United Nations Human Rights Committee Issues Report on Women's Human Rights in the United States

By Meaghan Lamarre, Internet Communications Coordinator

August 1, 2006

On July 28, the United Nations Human Rights Committee (UN HRC) issued its concluding observations and recommendations on the United States' compliance with the International Covenant on Civil and Political Rights (ICCPR), an important human rights treaty that the U.S. ratified in 1992. The Committee's report contains a thorough inventory of numerous failures of the United States to comply with treaty provisions concerning prisoner abuse and interrogation, secret detention, death penalty, counter-terrorism procedures, homelessness, de facto race and ethnic discrimination, hate crimes, treatment of immigrants, sex-based discrimination, among many others. The committee's observations were based on the U.S.'s own report of its compliance with treaty provisions and on reports made by 174 non-governmental organizations (NGOs) and individuals about the U.S. compliance-or lack thereof-with the ICCPR.

As we reported in June, the National Organization for Women Foundation was among the NGOs that submitted reports to the UN HRC. NOW Foundation joined a coalition of women's and human rights organizations in submitting a "gender shadow report" (PDF) on the status of women's human rights in the United States, for which NOW Foundation wrote a detailed section on employment discrimination. The report was considered by the UN HRC along with dozens of other NGO shadow reports. Experts from many of these groups, including NOW Foundation's Program Director, Jan Erickson, traveled to Geneva to advocate their positions to the UN HRC.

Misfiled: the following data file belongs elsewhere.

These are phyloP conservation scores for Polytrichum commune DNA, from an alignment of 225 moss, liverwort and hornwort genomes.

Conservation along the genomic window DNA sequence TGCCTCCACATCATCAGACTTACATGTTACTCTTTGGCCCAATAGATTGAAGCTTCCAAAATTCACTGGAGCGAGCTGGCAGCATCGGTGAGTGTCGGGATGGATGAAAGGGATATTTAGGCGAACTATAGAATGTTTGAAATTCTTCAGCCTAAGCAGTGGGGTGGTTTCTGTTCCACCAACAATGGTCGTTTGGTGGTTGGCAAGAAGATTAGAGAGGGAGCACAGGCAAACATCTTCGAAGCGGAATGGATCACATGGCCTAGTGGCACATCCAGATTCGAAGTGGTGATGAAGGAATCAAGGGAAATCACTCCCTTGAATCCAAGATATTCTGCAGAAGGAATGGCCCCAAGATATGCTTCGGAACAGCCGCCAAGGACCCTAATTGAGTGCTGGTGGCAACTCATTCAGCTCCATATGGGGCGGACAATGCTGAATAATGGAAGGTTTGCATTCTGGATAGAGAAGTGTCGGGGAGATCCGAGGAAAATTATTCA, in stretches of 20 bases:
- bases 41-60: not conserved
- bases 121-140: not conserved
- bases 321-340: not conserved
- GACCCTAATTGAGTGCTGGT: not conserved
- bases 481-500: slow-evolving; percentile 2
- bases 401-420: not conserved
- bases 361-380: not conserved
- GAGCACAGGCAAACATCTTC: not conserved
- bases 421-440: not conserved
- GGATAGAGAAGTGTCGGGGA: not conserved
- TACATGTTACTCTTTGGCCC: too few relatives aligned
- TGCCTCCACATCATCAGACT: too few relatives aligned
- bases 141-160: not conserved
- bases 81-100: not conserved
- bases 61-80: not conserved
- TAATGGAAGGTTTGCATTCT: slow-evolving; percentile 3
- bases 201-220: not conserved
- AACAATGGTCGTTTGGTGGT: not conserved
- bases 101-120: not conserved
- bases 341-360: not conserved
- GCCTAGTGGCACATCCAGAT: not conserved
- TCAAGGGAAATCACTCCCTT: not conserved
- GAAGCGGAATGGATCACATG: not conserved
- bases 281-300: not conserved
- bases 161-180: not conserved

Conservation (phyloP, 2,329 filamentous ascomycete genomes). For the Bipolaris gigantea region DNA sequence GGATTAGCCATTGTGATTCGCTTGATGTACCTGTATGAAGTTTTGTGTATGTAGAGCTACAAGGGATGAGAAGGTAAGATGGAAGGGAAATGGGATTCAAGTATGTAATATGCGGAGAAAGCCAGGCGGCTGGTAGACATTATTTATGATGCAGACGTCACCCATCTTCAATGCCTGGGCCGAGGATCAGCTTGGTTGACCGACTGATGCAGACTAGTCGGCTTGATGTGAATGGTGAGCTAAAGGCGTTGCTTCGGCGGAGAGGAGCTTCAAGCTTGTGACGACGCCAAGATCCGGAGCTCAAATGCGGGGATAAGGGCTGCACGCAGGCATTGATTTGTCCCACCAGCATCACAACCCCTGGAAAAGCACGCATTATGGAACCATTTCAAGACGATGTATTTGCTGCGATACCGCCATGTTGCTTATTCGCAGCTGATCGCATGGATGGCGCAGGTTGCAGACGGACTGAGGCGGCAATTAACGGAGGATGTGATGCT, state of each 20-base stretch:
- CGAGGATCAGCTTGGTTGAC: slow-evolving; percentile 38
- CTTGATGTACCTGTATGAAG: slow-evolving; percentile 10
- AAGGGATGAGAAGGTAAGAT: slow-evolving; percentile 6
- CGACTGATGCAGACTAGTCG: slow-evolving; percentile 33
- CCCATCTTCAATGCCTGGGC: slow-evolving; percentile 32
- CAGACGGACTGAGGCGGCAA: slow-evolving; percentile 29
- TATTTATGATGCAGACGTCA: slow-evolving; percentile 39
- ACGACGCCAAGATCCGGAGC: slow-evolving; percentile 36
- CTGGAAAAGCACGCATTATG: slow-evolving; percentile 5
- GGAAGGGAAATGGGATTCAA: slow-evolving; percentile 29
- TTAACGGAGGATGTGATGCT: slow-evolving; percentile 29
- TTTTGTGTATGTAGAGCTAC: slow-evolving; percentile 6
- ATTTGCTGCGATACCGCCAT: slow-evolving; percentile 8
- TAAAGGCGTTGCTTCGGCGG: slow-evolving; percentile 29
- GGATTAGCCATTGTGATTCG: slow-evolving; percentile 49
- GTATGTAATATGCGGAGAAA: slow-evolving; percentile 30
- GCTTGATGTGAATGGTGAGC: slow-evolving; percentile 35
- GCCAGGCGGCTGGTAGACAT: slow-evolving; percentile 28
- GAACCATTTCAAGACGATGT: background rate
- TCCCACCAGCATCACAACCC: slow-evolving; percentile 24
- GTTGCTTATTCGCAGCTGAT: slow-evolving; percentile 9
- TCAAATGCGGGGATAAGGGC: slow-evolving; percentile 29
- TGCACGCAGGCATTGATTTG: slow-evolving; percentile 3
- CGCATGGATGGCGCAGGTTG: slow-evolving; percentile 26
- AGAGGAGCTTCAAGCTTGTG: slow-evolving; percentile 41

We are pleased to report that, in response to the information presented to the UN HRC in NOW Foundation's contribution to the "gender shadow report", the Committee accepted NOW's observations and stated the following in regard to sex discrimination:

"The Committee regrets that many federal laws which address sex-discrimination are limited in scope and restricted in implementation. The Committee is especially concerned about the reported persistence of employment discrimination against women. The State party should take all steps necessary, including at state level, to ensure the equality of women before the law and equal protection of the law, as well as effective protection against discrimination on the ground of sex, in particular in the area of employment."

For more information, read the full text of the Committee's concluding observations (PDF).

The United States also issued its preliminary comments on the report by the UN HRC. These preliminary comments were largely insubstantial, choosing instead to point the finger at other countries and the committee itself. No comment was made on the Committee's recommendations regarding sex discrimination.